3. Take everything you've just written and put it in your "Extras" folder. I have a theory that no writer really ever deletes anything. I can't bring myself to erase pages (and days) of hard work. Usually when something has to go, I put it in what I call my "Extras" folder.
This is helpful for two reasons. One, you never know when something you wrote in that folder will be helpful after all. (It's happened to me a few times.) Two, it's nice to have a tangible (as tangible as a computer file is) reminder of all the pots you've thrown. Now move to Step 4.
4. Continue your current story in a different spot. So you've gotten yourself bogged down. Your main character is trapped on the top floor of the house and the murderer is in the kitchen, and there's no way she can get outside without passing him. You don't know what to do, and the more you think about it, the more you want Det. Ex Machina to show up and save the day because you're so confused/frustrated/bored
This is what I want you to do: type "XXX," then hit your return/enter key a couple times and start somewhere else. Oh, now your main character is having a sweet moment with her love interest. Oh, now you're revealing how the bad guy left fiber evidence behind at the scene. Oh, now you're describing a really awesome road trip that actually has no place in your novel, but at least you're stoked to be writing it!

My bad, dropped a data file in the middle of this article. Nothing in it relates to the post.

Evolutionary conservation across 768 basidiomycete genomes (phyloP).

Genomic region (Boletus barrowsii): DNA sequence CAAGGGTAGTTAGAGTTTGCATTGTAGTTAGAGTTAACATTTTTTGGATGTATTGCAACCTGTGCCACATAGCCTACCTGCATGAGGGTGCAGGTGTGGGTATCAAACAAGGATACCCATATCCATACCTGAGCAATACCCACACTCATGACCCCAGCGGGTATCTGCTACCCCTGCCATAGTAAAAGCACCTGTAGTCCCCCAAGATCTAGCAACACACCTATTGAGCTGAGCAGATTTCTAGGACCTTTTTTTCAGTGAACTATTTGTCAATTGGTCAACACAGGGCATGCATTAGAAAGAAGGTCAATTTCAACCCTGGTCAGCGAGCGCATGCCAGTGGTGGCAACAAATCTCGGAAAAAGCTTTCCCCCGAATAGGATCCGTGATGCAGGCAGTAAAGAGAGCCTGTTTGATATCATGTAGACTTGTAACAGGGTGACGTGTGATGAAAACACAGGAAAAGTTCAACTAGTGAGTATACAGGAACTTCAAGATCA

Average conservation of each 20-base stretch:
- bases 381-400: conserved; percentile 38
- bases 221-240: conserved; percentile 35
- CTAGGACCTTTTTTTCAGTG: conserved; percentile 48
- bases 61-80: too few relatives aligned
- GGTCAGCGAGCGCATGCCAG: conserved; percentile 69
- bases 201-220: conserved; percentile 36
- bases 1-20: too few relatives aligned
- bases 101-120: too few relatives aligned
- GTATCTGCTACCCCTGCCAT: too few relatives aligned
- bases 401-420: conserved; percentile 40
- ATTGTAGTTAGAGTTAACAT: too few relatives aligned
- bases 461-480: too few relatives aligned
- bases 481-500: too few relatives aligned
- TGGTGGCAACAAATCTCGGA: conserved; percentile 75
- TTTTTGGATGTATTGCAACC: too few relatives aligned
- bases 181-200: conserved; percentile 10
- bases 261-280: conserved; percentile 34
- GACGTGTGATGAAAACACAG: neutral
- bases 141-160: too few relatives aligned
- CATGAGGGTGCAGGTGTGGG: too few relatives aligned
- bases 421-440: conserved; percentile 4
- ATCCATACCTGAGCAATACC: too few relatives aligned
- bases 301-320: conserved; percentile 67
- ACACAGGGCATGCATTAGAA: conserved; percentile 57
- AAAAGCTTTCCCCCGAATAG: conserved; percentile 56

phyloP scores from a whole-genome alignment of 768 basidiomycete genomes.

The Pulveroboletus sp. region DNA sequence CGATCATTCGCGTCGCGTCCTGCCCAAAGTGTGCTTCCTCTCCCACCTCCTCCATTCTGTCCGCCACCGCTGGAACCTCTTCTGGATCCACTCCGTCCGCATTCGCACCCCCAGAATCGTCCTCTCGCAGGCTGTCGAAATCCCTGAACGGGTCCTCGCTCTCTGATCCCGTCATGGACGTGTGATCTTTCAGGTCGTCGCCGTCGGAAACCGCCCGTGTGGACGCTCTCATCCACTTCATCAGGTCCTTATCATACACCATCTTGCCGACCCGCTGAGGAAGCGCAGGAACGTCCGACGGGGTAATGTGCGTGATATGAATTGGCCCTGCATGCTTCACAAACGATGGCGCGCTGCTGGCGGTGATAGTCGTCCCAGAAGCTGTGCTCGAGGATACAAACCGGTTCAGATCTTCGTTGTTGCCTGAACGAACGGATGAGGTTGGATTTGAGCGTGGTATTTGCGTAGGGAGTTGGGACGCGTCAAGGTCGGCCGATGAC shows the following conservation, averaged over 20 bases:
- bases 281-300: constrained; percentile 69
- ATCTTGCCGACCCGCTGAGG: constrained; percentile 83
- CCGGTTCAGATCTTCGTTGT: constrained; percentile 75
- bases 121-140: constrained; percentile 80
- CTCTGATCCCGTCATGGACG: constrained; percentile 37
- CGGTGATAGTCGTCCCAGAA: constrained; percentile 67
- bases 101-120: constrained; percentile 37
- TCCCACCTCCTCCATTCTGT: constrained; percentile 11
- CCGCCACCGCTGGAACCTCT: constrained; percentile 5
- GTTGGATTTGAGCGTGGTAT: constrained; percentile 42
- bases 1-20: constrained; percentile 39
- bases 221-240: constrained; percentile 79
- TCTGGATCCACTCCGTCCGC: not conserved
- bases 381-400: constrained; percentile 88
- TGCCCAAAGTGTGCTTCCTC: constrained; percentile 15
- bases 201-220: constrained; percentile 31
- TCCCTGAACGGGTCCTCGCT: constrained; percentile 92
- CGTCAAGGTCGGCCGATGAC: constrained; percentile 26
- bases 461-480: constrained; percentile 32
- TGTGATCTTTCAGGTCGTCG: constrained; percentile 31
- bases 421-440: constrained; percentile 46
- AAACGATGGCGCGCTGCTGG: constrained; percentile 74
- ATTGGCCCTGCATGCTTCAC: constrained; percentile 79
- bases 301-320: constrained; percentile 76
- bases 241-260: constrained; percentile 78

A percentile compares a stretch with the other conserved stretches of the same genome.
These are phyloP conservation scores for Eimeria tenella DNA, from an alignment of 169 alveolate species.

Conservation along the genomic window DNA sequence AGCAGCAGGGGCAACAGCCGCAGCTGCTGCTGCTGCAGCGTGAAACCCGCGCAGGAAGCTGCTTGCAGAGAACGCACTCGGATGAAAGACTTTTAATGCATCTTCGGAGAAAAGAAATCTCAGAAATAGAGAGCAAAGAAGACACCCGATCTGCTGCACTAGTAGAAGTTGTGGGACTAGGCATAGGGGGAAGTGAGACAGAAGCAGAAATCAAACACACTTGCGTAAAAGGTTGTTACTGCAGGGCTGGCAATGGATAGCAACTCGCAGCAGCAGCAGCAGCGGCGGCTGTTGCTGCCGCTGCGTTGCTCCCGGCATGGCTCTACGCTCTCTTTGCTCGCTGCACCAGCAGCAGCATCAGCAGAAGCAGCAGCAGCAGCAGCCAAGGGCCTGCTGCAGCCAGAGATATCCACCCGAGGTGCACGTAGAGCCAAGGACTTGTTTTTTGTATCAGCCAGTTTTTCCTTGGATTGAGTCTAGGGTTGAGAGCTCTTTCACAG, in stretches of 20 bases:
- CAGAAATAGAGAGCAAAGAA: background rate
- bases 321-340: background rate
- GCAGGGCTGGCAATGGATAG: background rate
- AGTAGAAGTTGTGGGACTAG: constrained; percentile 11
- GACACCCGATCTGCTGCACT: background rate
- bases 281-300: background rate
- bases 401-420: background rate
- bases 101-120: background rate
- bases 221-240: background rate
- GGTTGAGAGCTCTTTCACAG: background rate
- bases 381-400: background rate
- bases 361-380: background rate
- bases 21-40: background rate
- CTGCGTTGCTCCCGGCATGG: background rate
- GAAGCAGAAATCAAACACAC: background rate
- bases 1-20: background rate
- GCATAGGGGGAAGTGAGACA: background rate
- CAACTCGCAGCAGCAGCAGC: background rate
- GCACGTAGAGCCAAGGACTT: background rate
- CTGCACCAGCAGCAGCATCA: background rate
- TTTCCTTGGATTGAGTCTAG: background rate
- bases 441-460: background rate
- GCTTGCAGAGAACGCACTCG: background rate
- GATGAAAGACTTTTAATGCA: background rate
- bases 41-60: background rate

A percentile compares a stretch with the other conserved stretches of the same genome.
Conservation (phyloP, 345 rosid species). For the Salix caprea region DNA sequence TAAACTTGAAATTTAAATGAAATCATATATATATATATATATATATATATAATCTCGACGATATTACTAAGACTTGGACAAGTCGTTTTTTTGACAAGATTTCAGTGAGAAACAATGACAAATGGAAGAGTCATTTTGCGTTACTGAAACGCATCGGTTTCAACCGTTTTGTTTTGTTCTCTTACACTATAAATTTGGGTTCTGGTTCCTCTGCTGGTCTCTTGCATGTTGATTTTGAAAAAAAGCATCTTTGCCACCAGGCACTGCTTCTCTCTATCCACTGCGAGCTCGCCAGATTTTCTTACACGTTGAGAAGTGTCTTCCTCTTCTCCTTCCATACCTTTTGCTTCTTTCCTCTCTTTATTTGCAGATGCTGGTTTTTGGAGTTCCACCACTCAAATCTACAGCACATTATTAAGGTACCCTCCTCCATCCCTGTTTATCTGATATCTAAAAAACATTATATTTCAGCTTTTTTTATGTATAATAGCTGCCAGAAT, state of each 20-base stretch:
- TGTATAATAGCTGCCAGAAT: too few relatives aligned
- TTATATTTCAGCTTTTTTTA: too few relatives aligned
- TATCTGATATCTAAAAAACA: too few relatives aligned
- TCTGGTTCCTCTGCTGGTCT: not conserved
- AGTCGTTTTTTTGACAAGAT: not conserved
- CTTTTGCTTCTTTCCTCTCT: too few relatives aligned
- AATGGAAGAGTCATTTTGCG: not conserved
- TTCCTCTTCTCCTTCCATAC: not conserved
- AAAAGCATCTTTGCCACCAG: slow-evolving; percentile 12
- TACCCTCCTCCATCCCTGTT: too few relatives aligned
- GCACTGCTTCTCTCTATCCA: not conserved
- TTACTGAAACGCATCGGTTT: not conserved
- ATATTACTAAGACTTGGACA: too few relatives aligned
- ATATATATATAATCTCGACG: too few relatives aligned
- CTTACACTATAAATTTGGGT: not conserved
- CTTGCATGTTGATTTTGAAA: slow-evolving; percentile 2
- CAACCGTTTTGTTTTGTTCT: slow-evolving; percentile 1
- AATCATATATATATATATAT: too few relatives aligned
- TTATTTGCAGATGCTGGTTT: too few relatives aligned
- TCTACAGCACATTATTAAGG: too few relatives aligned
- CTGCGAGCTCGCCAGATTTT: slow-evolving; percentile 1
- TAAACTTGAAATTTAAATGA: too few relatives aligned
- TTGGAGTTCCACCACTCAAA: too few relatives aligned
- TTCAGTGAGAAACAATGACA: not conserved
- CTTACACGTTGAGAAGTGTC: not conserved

When you're done, all you have to do is find all the spots you typed XXX and fill in your gaps. Usually you're going to find that those spots aren't nearly as bad as they were the first go-around. Did that work? If not, skip to Step 5.
5. Stop. This book is an abandoned pot. Don't feel bad about it, because the more pots you throw, the better writer you're going to be. But don't keep coming back to it, because if this project isn't ever going to hold water properly (the analogy has now gone too far ...) you're wasting your time. Who wants to agonize over an unfinished pot? Save it in a file on your desktop somewhere and move on to your next project. Someday you might find some use for it, or not. But don't feel bad about moving on.
Go make something else!